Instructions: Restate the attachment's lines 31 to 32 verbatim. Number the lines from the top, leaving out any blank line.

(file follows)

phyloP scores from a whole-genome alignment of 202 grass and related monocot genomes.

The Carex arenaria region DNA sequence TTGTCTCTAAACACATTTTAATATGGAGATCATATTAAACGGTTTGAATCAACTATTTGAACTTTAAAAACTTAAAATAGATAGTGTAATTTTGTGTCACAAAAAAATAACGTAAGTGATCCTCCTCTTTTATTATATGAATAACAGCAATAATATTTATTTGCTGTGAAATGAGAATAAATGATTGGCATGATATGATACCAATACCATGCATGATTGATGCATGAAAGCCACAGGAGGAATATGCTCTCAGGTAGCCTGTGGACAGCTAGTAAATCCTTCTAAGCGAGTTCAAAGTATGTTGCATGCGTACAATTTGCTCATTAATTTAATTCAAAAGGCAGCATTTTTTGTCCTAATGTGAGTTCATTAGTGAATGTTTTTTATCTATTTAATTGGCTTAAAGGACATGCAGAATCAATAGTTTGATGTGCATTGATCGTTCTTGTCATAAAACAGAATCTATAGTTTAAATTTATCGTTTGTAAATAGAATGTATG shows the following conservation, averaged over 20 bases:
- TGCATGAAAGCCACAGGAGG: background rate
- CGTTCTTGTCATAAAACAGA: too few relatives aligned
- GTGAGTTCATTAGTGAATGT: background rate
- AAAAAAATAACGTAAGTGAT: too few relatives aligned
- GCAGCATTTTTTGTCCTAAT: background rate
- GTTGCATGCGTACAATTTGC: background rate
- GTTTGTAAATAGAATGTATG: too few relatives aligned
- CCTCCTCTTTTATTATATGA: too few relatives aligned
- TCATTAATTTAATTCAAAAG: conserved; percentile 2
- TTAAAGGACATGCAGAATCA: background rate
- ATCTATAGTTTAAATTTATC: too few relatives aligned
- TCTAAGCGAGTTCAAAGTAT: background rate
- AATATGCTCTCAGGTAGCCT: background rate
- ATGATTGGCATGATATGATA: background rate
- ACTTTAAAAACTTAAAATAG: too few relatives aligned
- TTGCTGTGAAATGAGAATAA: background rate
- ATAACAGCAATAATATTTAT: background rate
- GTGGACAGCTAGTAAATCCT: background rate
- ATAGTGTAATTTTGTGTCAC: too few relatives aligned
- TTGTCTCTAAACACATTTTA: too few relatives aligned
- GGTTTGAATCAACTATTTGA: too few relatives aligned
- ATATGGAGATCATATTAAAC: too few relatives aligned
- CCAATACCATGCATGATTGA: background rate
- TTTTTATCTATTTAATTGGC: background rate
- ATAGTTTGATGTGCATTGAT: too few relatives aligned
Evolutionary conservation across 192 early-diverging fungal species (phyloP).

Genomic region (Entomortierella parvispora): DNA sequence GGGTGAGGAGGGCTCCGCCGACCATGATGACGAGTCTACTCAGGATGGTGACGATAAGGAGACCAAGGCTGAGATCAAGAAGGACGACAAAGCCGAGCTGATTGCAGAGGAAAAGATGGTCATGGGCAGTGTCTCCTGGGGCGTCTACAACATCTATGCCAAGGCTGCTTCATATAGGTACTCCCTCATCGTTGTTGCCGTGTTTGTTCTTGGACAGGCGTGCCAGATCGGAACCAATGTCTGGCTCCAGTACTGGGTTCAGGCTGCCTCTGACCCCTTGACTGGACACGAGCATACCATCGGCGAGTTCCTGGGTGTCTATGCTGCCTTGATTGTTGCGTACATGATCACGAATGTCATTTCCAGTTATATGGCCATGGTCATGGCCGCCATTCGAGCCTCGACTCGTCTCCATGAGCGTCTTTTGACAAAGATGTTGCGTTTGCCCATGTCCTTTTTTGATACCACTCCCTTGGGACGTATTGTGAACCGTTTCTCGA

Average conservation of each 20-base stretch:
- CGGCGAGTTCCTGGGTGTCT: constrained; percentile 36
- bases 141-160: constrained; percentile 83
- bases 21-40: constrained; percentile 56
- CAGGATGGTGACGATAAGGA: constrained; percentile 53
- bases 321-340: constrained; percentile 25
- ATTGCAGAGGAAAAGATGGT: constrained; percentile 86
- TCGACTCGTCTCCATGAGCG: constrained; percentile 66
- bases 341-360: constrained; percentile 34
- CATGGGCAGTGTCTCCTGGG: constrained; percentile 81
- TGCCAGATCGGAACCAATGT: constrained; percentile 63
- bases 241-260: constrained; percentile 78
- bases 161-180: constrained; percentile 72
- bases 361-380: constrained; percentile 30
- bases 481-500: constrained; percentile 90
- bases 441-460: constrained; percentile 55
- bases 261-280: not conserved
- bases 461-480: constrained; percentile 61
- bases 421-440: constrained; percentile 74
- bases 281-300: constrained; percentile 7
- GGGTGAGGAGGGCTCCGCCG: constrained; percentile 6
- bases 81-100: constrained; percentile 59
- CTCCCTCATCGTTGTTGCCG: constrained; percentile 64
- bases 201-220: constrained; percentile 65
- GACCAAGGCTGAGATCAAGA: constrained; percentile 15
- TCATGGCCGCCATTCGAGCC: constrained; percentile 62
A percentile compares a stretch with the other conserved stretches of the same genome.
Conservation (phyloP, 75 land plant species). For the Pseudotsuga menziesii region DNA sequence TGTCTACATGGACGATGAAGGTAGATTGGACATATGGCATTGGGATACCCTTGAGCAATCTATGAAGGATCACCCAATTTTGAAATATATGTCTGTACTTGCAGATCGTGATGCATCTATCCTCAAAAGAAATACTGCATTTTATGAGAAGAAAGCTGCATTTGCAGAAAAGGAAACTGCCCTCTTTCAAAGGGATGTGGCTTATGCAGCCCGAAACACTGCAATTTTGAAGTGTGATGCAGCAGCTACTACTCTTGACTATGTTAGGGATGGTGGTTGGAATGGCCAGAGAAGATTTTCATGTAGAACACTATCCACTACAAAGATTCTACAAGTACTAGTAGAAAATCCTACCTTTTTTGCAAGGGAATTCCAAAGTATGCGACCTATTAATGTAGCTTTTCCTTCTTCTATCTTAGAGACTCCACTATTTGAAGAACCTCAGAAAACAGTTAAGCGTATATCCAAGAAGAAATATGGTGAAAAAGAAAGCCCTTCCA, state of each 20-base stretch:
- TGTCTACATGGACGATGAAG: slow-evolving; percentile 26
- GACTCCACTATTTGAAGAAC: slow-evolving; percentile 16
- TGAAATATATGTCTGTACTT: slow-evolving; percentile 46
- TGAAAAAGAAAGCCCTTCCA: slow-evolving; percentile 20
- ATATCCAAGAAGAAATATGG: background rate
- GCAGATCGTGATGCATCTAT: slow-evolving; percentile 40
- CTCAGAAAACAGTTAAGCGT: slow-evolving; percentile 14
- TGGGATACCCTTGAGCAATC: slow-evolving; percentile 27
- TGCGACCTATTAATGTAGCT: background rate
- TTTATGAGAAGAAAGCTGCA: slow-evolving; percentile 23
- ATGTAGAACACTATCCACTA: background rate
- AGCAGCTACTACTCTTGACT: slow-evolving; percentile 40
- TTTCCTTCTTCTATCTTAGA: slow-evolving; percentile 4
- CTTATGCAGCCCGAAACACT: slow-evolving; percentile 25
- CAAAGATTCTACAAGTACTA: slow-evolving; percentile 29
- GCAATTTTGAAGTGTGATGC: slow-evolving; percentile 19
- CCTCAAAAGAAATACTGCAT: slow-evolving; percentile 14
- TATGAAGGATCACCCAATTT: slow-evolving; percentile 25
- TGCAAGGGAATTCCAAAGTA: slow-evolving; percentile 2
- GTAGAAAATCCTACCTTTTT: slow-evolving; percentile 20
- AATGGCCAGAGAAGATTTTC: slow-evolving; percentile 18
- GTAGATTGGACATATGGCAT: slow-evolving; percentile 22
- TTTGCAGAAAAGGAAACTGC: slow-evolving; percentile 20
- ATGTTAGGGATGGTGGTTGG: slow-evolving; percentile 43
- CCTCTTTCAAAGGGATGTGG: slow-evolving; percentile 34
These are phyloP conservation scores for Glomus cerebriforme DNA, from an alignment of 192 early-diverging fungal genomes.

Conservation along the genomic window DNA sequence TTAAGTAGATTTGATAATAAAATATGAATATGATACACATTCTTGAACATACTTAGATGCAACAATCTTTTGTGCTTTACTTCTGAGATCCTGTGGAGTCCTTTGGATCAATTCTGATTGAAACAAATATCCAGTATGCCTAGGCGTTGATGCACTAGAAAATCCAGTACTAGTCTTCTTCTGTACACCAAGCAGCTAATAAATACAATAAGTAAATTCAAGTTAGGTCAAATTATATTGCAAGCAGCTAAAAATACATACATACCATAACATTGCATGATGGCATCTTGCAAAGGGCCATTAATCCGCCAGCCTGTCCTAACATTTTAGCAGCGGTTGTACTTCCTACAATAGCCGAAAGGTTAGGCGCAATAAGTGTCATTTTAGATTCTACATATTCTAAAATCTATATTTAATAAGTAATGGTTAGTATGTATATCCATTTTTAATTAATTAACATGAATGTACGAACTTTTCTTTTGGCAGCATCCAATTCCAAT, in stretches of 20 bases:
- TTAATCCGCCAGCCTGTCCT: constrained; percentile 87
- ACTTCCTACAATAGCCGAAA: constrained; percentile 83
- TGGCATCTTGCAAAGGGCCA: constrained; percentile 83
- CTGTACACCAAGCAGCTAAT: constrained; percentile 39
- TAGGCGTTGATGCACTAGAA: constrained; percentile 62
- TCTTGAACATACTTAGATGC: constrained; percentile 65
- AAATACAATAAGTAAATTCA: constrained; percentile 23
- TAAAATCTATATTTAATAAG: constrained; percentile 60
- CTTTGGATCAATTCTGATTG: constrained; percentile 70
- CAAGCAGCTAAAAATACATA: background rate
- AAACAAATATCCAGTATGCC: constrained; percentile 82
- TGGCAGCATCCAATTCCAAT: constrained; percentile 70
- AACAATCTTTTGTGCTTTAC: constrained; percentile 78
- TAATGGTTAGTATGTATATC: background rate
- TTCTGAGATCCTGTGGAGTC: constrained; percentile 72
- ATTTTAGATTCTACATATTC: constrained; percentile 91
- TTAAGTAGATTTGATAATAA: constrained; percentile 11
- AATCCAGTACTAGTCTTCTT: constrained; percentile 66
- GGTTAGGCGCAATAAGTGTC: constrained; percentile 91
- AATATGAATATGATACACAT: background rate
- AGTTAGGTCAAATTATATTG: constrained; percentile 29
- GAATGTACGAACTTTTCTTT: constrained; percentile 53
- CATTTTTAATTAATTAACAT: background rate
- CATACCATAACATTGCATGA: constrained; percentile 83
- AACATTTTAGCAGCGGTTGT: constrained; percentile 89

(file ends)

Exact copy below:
- CGGCGAGTTCCTGGGTGTCT: constrained; percentile 36
- bases 141-160: constrained; percentile 83